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    #26
    That is sad.

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      #27
      It is sad, though aspects of it suggests the guy was gradually 'checking out' and was determined not to be identified for whatever reasons.

      It also reminds me a little of this British case, which seemed to have some worldwide interest at the time. It was solved within 14 months though :

      https://www.theguardian.com/uk-news/...neil-dovestone

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        #28
        A really interesting story about a thief who stole New York Giants Super Bowl rings and his approach to burglaries. Especially interesting if you generally enjoy heist stories:

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          #29
          I get an error message here.

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            #30
            Try this

            https://www.bloomberg.com/features/s...l-rings-thief/

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              #31
              Ta

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                #32
                This piece is kind of wild. I would think that the COVID pandemic would have people freaking out about having kids, but I guess that's a misplaced observation. The story is about sperm donation:

                https://www.nytimes.com/2021/01/08/b...ok-groups.html

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                  #33
                  ms ursus had a similar reaction this morning

                  I wonder if it is a typically myopic NYT style piece

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                    #34
                    It's a piece that has me feeling conflicted about the donors. They seem like an odd bunch: some driven by ego, some drive by altruism, the piece mentions as a quick aside that some driven by a kind of kink. It's interesting that some families just don't have the money to do IV so this is a move to have a family without the bank-breaking costs that only the rich can afford.

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                      #35
                      Nathan Thrall in the LRB on liberal Zionists and annexation of the West Bank:

                      The premise that Israel is a democracy, maintained by Peace Now, Meretz, the editorial board of Haaretz and other critics of occupation, rests on the belief that one can separate the pre-1967 state from the rest of the territory under its control. A conceptual wall must be maintained between two regimes: (good) democratic Israel and its (bad) provisional occupation. This way of thinking is of a piece with the general liberal Zionist belief that it’s legitimate to condemn Israeli settlements – and even, for some, to boycott their products – but not to call for reducing support to the government that planned, established and maintains them. What seemed most troubling about annexation for these groups was that it would undermine their claims that the occupation is occurring somewhere outside the state and that it is temporary, a 53-year-long departure from what liberal Zionist groups like the New Israel Fund call Israel’s ‘liberal democratic founding values’.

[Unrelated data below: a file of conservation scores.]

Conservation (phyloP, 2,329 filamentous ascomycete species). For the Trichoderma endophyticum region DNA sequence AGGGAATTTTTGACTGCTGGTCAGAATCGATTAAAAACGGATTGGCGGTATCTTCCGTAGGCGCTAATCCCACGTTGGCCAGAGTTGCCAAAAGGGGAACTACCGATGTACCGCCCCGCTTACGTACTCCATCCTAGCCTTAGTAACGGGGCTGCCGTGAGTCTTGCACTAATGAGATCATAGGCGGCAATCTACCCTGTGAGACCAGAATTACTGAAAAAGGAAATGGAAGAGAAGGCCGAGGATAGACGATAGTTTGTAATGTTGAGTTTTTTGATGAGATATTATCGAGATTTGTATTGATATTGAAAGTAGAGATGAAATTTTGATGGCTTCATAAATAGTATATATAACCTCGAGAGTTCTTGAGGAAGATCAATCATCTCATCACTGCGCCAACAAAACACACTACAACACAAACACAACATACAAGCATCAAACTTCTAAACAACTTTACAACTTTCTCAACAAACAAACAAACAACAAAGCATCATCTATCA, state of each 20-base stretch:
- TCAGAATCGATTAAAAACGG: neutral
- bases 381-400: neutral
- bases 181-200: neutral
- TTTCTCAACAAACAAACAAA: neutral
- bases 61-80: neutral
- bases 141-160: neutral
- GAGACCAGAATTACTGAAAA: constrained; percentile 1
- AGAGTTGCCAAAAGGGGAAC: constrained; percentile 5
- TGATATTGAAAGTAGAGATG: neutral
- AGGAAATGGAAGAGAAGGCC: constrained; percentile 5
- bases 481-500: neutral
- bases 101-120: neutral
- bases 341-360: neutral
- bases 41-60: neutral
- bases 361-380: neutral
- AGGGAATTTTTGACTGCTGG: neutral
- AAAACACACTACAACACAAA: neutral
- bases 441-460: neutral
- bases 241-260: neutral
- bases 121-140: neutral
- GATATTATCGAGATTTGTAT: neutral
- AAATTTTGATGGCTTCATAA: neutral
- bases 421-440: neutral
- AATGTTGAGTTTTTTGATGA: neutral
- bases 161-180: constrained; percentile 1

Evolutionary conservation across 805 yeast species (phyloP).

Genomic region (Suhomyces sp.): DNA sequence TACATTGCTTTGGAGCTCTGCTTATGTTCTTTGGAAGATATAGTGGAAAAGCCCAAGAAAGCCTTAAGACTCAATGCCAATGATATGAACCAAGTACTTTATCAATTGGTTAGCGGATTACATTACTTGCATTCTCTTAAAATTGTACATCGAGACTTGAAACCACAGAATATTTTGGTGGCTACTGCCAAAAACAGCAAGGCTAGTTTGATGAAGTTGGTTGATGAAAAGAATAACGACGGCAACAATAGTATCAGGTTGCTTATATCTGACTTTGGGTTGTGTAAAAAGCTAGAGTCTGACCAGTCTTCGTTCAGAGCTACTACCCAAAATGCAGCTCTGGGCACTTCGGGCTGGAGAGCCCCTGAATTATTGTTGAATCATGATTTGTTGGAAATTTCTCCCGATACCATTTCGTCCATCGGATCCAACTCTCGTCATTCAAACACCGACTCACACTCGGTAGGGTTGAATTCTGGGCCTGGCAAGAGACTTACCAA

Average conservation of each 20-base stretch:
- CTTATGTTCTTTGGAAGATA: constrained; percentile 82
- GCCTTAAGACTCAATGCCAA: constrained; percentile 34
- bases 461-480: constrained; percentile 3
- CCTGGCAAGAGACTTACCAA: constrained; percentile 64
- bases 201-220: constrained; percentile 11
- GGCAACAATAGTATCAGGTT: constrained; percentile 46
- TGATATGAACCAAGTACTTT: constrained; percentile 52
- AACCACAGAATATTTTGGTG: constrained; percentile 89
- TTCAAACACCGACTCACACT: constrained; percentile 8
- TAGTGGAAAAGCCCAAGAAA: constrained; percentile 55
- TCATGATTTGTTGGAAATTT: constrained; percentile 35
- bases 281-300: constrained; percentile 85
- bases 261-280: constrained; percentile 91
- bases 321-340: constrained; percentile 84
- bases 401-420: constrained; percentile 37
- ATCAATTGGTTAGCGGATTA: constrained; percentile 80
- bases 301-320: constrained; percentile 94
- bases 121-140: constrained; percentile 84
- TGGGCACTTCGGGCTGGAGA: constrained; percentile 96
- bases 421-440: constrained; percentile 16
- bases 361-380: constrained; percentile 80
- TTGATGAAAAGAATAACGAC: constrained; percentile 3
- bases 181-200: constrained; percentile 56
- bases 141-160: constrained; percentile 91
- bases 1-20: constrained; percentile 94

It is not difficult to make the case that Israel’s actions in the West Bank amount to apartheid. Israelis and Palestinians in the same territory are subject to two different legal systems. They are tried in different courts, one military, one civilian, for the same crime committed on the same street. Jews in the West Bank, both Israeli citizens and non-citizens who are eligible as Jews to immigrate, enjoy most of the same rights and protections as Israelis in the rest of the country. Palestinians are subject to military rule and are denied freedom of expression, freedom of assembly, freedom of movement and even the right not to be detained indefinitely without trial. The discrimination is not just national – by Israelis against Palestinians who lack citizenship – but ethnic, by Jews against Palestinian subjects and citizens alike. While Jews in the West Bank, citizens or not, are tried in Israeli civil courts, Israeli citizens who are Palestinian can be sent to military courts. A 2014 report by the Association for Civil Rights in Israel, the largest and oldest human rights group in the country, noted that ‘since the 1980s, all Israeli citizens brought to trial before the military courts were Arab citizens or residents of Israel ... no judgment was found in which the request of an Arab citizen to transfer his case from a military court to a court in Israel was accepted.’

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                        #36
                        An interesting piece about a real-life Indiana Jones:

                        https://www.vanityfair.com/style/202...nes-in-indiana

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                          #37
                          Queer realities: how our identities are used in politics and under capitalism at the Sheffield Political Economy Research Institute. I should add that the author has been previously referred to on this board as impette1, but I still think it's an excellent piece.

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